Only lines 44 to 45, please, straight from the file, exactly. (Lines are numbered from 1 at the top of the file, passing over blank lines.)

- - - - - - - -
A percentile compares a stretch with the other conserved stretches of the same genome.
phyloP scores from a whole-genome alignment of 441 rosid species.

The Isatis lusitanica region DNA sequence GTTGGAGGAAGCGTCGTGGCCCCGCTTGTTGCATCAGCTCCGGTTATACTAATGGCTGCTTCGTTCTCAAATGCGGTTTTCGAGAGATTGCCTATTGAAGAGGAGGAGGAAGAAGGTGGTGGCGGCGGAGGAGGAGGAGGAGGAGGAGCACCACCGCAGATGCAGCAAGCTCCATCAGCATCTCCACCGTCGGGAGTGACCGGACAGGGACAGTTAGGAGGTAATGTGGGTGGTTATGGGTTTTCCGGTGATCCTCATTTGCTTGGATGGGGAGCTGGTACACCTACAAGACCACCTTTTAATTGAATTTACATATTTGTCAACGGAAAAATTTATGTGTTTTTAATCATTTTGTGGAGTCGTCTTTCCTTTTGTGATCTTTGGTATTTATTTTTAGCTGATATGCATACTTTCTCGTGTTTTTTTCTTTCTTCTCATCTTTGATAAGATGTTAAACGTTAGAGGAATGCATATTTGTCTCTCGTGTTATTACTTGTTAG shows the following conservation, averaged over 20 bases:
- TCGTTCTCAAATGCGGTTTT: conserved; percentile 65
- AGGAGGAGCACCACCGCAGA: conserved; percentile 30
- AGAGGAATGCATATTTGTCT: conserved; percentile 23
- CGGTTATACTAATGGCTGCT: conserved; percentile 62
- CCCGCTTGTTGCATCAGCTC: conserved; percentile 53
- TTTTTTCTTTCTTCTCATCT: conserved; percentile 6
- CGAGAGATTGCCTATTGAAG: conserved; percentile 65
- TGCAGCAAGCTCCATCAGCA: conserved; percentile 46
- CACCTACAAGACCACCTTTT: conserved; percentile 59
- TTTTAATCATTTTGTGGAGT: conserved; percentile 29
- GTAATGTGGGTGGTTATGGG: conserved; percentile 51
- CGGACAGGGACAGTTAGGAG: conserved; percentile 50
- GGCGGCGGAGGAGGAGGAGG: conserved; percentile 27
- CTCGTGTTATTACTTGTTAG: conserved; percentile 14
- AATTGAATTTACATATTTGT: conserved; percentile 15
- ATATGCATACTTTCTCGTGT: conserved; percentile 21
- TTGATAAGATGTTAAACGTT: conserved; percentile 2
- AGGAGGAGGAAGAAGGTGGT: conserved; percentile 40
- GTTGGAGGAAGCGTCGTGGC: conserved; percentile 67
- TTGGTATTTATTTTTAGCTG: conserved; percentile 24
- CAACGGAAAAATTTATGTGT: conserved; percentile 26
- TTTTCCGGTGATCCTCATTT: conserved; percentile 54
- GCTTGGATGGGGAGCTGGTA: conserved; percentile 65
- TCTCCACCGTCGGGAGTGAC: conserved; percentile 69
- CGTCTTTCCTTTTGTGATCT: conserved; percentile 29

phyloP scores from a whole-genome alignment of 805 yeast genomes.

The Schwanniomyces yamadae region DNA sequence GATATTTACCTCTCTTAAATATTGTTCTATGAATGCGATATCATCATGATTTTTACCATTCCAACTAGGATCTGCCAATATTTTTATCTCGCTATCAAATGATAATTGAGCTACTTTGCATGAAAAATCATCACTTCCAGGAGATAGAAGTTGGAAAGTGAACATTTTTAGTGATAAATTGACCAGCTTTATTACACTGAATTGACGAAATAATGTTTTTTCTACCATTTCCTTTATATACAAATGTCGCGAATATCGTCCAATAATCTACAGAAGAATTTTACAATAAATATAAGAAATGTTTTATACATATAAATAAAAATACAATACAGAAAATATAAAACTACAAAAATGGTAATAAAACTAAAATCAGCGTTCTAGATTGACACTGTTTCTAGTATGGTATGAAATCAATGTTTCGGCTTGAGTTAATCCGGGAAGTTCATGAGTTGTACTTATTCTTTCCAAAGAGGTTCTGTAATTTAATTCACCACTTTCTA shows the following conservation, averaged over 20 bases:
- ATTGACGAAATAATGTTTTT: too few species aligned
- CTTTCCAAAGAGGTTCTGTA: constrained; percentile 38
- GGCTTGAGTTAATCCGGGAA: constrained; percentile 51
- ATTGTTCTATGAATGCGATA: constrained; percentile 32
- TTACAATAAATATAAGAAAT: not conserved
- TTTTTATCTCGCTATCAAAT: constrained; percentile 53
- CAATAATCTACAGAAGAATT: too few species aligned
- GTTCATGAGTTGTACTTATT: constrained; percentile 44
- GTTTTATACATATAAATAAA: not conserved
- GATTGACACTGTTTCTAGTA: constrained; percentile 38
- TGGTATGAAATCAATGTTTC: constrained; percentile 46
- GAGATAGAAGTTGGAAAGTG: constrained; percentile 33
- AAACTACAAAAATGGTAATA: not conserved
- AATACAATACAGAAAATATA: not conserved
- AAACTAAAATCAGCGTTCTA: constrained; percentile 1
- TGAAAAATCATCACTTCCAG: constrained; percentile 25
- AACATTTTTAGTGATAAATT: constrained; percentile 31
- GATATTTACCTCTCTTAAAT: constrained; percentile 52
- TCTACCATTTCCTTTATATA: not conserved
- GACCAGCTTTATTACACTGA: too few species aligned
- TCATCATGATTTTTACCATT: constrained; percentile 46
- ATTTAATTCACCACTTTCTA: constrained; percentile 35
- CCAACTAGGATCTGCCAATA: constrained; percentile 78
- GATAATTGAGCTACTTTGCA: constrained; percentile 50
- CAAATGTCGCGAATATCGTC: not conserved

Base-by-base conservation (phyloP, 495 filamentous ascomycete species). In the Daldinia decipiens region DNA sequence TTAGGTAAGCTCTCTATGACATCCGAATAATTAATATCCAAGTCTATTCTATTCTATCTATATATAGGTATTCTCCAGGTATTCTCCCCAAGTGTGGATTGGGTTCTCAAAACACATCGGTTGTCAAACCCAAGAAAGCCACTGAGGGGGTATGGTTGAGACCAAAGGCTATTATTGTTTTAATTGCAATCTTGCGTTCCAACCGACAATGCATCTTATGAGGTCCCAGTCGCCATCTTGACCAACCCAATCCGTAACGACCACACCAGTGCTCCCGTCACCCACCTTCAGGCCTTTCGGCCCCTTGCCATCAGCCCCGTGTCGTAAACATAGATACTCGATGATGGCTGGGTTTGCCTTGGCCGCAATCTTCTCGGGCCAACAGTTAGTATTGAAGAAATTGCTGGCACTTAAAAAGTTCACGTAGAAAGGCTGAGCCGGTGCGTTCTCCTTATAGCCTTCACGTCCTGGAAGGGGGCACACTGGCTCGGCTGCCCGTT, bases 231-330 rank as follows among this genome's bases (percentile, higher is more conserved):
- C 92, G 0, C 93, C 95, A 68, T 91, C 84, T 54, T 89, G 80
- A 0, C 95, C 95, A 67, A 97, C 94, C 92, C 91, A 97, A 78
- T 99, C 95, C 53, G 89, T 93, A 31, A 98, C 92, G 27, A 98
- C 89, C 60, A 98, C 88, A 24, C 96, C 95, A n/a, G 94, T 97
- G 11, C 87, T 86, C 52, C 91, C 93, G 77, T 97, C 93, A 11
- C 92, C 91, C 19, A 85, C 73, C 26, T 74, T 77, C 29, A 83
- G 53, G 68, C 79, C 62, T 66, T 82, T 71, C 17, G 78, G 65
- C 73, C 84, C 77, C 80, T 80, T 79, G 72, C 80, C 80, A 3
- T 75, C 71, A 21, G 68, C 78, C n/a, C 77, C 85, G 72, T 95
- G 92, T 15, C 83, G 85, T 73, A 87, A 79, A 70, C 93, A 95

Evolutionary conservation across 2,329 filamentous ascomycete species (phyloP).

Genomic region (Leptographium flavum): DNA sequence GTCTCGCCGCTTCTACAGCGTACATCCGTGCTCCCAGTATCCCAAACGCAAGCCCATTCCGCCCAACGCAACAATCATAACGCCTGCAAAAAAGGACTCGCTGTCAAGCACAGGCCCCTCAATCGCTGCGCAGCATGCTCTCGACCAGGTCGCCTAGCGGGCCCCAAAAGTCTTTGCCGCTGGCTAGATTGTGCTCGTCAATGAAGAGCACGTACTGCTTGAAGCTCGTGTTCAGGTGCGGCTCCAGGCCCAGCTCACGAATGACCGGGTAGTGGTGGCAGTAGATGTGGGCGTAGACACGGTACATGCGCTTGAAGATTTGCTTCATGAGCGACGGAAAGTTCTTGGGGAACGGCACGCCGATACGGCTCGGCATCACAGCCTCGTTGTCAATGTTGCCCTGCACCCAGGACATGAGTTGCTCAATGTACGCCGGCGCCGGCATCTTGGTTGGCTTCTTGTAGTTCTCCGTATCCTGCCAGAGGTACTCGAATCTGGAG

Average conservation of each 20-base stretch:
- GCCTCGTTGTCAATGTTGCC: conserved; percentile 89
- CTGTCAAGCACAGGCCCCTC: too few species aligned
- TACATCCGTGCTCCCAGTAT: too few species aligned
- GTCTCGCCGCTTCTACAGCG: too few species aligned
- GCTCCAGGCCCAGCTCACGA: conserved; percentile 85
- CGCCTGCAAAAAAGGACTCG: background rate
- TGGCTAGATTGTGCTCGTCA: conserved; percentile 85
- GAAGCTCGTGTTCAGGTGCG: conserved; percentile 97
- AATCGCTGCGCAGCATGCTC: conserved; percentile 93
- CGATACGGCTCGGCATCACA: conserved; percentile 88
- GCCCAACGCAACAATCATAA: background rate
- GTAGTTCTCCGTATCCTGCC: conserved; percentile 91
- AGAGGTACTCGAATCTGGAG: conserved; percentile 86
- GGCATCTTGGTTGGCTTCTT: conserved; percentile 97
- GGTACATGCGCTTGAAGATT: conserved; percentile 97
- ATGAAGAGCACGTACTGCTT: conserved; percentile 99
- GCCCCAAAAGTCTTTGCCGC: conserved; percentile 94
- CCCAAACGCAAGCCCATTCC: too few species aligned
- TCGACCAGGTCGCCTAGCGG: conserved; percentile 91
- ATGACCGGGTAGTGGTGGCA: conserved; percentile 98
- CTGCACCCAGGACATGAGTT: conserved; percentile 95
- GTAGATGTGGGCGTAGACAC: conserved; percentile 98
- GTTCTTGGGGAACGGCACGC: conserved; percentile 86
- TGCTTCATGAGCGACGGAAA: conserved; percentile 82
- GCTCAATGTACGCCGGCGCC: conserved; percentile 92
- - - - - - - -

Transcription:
- AATACAATACAGAAAATATA: not conserved
- AAACTAAAATCAGCGTTCTA: constrained; percentile 1